The primary analysis was by intention to treat using double-sided significance tests. We used analysis of covariance, controlling for baseline value and recruitment site and allowing for clustering by GP, to estimate treatment effectiveness using the HDRS at both follow-ups independently. Longitudinal analysis was also performed, in which 12-week and 26-week outcomes were modelled simultaneously, and both time point and time point × treatment interaction effects were tested in these models. Baseline predictors of a lack of follow-up data were identified by means of logistic regression and the models of predictors of outcomes were refitted to include these variables. Cost-effectiveness was expressed in terms of incremental cost-effectiveness and cost–utility ratios. In addition, cost-effectiveness acceptability curves (CEACs) were generated, synthesising data on costs and outcomes, for varying levels of acceptability of costs.
More than 90% of patients in each arm received supportive care from the GPs, with a mean number of consultations of around four during the 12-week treatment period. Selective serotonin reuptake inhibitor antidepressants were received by 87% of patients in the SSRI plus supportive care arm and also by 20% of patients in the supportive care alone arm. Longitudinal analyses demonstrated statistically significant differences in favour of the SSRI plus supportive care arm in terms of lower HDRS scores, higher scores on the SF-36 mental health subscale and higher scores on the MISS, but not in terms of lower BDI scores. Differences in the SF-36 vitality score were of borderline significance, and the other SF-36 subscales were not significantly different. Significant mean differences in HDRS score adjusted for baseline were found at both follow-up points when analysed separately, but were relatively small: 2.3 points at 12 weeks and 1.7 points at 26 weeks. The numbers needed to treat (NNTs) for remission (to HDRS < 8) were 6 [95% confidence interval (CI) 4 to 26) at 12 weeks and 6 (95% CI 3 to 31) at 26 weeks, and the NNTs for significant improvement (HDRS reduction ≥ 50%) were 7 (95% CI 4 to 83) and 5 (95% CI 3 to 13) respectively. Costs were slightly higher in the SSRI plus supportive care arm, but were not significantly different. Incremental cost-effectiveness ratios and cost-effectiveness planes suggested that adding an SSRI to supportive care was probably cost-effective, with mean costs of £90 per point improvement on the HDRS, and £14,854 per quality-adjusted life-year (QALY) gain. The CEAC for utility suggested that adding an SSRI to supportive care was cost-effective at the values of £20,000–£30,000 per QALY used by NICE, with a 65–75% probability. A poorer outcome on the HDRS was significantly related to greater severity at baseline, a higher physical symptom score and being unemployed. The effect size of unemployment was of similar magnitude to that of treatment. None of the other possible predictors was significantly related to outcome or response to treatment. Further analyses are planned of possible relationships between life events and remission, the nature of supportive care received, patterns of change in depressive symptoms and the components of patient satisfaction.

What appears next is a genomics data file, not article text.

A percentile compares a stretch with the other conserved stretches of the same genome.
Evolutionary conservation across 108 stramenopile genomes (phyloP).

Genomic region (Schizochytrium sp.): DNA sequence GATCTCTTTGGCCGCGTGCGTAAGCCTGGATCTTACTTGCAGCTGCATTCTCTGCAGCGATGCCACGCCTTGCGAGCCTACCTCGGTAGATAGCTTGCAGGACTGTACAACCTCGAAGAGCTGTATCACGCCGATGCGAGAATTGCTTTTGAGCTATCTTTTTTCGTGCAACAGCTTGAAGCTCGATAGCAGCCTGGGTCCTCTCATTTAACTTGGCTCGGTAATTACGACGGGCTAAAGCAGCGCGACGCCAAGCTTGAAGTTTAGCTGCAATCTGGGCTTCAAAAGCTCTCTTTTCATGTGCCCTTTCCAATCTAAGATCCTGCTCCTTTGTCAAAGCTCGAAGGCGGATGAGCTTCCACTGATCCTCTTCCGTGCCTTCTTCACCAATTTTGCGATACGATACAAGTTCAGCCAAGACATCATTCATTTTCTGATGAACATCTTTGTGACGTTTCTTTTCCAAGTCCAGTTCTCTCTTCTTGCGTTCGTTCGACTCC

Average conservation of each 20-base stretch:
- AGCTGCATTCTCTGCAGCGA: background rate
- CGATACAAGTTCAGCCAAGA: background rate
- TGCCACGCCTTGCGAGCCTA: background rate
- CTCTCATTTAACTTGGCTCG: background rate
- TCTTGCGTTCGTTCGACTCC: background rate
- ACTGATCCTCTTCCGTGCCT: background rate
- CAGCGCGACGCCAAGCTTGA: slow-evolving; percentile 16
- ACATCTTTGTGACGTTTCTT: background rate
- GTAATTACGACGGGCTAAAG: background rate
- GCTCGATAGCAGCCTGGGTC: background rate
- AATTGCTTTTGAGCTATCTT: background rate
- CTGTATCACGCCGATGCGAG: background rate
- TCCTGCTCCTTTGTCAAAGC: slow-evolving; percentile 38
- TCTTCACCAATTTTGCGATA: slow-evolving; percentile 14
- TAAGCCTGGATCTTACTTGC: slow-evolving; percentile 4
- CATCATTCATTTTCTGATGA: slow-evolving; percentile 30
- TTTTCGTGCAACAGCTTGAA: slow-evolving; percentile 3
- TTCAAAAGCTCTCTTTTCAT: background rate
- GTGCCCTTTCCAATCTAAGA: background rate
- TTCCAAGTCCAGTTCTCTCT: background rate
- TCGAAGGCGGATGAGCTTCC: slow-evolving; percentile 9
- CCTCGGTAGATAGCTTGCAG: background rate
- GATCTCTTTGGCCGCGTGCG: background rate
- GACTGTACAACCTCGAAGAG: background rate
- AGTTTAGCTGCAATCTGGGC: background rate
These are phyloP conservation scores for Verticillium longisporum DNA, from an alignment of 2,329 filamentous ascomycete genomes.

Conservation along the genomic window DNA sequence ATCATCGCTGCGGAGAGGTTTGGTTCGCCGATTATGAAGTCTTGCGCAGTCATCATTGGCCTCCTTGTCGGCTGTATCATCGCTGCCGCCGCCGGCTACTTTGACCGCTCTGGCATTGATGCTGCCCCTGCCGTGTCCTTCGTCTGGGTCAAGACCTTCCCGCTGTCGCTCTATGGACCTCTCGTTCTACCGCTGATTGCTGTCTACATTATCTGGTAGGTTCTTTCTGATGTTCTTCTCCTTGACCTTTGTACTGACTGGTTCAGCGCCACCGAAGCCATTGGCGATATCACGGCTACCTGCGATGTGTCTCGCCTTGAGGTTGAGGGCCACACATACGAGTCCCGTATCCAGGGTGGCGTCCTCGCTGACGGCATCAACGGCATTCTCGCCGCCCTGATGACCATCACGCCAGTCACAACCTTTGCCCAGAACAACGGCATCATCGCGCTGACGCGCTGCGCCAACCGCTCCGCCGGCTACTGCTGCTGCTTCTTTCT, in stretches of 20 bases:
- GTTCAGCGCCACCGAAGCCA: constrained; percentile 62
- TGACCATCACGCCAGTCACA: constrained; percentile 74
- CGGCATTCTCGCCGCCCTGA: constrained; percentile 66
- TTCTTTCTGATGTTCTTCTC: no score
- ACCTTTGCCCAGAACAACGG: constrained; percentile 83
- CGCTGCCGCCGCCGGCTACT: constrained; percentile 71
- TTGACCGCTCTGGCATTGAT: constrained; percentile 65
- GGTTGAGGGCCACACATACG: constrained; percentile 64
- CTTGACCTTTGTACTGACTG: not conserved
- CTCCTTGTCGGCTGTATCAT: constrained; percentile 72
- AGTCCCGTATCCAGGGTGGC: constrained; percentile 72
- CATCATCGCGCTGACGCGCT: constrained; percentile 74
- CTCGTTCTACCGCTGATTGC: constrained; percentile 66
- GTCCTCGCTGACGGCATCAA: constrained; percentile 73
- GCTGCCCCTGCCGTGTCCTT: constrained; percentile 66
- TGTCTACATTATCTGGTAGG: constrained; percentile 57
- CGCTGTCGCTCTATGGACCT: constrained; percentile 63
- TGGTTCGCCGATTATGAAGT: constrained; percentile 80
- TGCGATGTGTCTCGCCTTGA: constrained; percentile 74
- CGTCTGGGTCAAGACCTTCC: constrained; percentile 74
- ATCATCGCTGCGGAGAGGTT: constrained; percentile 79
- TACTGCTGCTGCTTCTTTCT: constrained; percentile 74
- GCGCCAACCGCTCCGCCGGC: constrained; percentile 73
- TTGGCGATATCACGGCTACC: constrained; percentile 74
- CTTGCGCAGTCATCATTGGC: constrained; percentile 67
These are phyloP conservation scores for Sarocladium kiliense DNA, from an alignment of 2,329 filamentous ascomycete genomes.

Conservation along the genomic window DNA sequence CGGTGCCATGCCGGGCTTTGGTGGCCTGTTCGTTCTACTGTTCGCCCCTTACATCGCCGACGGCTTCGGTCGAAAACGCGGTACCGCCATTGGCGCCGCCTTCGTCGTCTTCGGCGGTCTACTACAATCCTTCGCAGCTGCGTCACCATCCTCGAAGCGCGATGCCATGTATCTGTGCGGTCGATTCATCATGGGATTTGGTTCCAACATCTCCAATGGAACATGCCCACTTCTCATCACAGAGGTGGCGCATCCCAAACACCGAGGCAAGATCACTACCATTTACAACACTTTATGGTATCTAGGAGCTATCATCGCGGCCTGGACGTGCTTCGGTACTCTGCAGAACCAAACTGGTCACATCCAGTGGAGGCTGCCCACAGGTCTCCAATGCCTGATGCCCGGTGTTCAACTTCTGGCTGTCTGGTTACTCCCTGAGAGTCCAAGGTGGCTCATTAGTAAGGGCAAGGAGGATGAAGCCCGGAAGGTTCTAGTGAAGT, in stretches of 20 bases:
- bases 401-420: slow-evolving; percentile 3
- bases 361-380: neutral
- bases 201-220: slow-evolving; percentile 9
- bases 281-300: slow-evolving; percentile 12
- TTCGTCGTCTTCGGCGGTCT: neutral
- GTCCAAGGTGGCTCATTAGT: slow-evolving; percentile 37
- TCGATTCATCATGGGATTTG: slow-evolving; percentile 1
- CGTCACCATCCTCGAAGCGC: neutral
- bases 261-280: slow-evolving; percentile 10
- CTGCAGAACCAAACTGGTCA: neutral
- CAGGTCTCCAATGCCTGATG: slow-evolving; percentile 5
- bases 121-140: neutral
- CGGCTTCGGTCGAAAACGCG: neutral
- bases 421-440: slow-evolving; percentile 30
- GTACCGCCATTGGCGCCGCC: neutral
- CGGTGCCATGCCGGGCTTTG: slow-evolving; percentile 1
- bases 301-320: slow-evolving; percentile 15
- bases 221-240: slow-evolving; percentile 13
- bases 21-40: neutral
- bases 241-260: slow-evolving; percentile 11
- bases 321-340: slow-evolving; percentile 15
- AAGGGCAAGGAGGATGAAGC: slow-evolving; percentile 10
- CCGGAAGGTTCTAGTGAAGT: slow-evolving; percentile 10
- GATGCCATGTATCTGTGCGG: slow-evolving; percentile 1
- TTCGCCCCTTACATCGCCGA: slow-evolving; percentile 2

Treatment with an SSRI plus supportive care is more effective than supportive care alone for patients with mild to moderate depression in primary care in the UK, at least for those with symptoms persisting for 8 weeks and with a score of ≥ 12 on the HDRS, equivalent to around 12 on the Patient Health Questionnaire, 9-item version (PHQ-9) and 9 on the Hospital Anxiety and Depression Scale, depression subscale (HADS-D). The additional benefit is relatively small, and may be at least in part a placebo effect, but is probably cost-effective at the level used by NICE to make judgements about recommending treatments within the National Health Service (NHS).
Implications for further research
In order of priority, these are as follows:
- More studies of drug and non-drug treatments for mild depression in primary care are needed, as the evidence base for the treatment of mild depression is still relatively small.
- More research is required on the natural history of mild to moderate depression and predictors of chronicity because, although many patients recover within weeks without treatment, a significant number do not improve over 6 months of follow-up.
- More trials of antidepressant treatment are needed among patients with persistent and/or repeated mild depression, in mild depression in the context of a history of severe depression, in the context of physical illness and in patients over the age of 70 years. There are reasons to believe that antidepressants may be a relatively good or bad idea in these subgroups, rather than to take the blanket view that antidepressants should always be second-line treatments for mild depression (as suggested by NICE). We also know relatively little about the required doses of antidepressants and duration of treatment in these groups.
- More research is needed to identify the most effective elements of supportive care.
- More research is required into the differences between the HDRS, BDI and other measures of depression, to explore whether they measure different aspects of depression and differ in sensitivity to change in relation to drug, psychological and other treatments.
- More economic evaluations are required and the appropriateness of the methods used to generate QALYs should be assessed.
- Better measures of outcome for depression studies, including patient-derived measures, need to be developed.
This trial is registered as ISRCTN84854789.
Kendrick T, Chatwin J, Dowrick C, Tylee A, Morriss R, Peveler R, et al. Randomised controlled trial to determine the clinical effectiveness and cost-effectiveness of selective serotonin reuptake inhibitors plus supportive care, versus supportive care alone, for mild to moderate depression with somatic symptoms in primary care: the THREAD (THREshold for AntiDepressant response) study. Health Technol Assess 2009;13(22).
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The Health Technology Assessment (HTA) programme, part of the National Institute for Health Research (NIHR), was set up in 1993. It produces high-quality research information on the effectiveness, costs and broader impact of health technologies for those who use, manage and provide care in the NHS. 'Health technologies' are broadly defined as all interventions used to promote health, prevent and treat disease, and improve rehabilitation and long-term care.